Birth Control Pills: The "Pill," introduced in the early 1960s, uses hormones (estrogen and progestin) to prevent pregnancy. Users have to take one pill a day and need a prescription from their doctor. On average, five out of every 100 women who rely on birth control pills will get pregnant each year. The Cost: According to Planned Parenthood, birth control pills cost between $15 to $50 a month, depending on health insurance coverage and type of pill. On an annual basis, that means the Pill costs between $160 to $600.

Birth Control Patch: This hormone-based method goes on the skin and works the same way as the Pill. Each patch lasts for one week and, like the Pill, users also face a 5 percent chance of pregnancy. The Cost: The same as the Pill--on average, it costs between $15 to $50 a month, or between $160 to $600 a year.

Cervical Cap: Women insert this barrier method, along with spermicide, before they have sex. By covering the cervix, it prevents pregnancy. According to the FDA, it is not as effective as hormonal methods: 17 to 23 percent of women who rely on it might become pregnant within one year. The Cost: The American Pregnancy Association reports that one cervical cap, which lasts up to two years, costs between $15 and $50. Caps also require spermicides, which cost between $7 to $17 per package. Annually, users can expect their costs to average out to a relatively inexpensive $35 to $60 per year.

Condoms: Condoms, which also reduce the chance of spreading sexually transmitted diseases, are effective about 85 percent of the time, according to the American Pregnancy Association. Using spermicide along with condoms increases that rate to 95 percent. The Cost: Some health clinics distribute condoms for free. Otherwise, on average, they cost between 20 cents and $2.50 each. For couples that use them twice a week, that averages out to around $150 a year.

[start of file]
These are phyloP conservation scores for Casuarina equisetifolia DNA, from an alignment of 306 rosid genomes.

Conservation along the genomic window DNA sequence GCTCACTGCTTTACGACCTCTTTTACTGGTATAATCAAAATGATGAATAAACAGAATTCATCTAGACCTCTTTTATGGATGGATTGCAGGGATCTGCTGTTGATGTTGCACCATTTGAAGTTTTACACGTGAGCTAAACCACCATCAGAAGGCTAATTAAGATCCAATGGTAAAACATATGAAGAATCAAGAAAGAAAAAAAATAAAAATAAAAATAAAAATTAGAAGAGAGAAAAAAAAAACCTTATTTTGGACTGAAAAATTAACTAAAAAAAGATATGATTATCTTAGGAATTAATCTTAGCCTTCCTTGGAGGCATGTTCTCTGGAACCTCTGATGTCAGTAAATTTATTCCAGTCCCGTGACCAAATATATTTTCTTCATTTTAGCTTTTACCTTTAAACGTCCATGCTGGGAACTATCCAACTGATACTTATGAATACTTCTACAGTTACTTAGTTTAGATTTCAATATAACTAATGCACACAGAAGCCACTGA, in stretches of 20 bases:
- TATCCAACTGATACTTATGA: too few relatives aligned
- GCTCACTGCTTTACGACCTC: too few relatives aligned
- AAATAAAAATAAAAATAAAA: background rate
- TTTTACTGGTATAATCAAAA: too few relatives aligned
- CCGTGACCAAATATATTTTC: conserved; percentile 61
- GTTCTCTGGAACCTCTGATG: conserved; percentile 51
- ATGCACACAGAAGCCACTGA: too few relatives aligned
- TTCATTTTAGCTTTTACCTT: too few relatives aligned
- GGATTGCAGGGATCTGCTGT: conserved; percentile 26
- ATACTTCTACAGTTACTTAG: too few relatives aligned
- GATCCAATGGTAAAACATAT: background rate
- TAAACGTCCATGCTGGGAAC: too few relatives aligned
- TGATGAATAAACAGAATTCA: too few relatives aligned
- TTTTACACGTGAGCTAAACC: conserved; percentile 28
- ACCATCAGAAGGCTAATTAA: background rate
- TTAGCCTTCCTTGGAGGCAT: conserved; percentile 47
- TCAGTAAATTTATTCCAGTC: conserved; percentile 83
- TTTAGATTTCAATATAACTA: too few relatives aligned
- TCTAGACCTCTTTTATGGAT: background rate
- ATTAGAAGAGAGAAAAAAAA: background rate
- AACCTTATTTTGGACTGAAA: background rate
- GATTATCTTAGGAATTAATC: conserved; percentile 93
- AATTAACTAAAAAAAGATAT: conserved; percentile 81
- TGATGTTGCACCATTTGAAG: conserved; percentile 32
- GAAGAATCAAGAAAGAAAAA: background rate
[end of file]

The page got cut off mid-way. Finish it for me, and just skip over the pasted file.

Wait, Condoms are only 85 percent effective? I thought this most the most effective? Anyway moving on.

Diaphragm: This rubber or silicone disk covers the cervix during sex. The FDA reports that for every 100 women who use a diaphragm, about 15 might get pregnant in one year. Some women also report that they find it difficult or annoying to use every time. The Cost: Diaphragms require a doctor's exam, which can cost anywhere from $20 to $200. Planned Parenthood estimates that the cost for the diaphragm itself, which lasts up to two years, falls between $15 to $75. It's also used with spermicide. In total, users can expect to pay around $60 a year, excluding the initial doctor's visit.

Fertility-Awareness: By charting their ovulation schedules, women can calculate when they are most likely to get pregnant--and most likely not to. Of course, this method requires careful note-taking and the self-discipline to avoid intercourse, or use an alternative method, during fertile periods. Women's bodies can also go off-schedule without warning. Planned Parenthood estimates that out of every 100 couples who rely on fertility awareness, between 12 and 25 will become pregnant. The Cost: Free. Websites such as "Taking Charge of Your Fertility" explain how to use the method.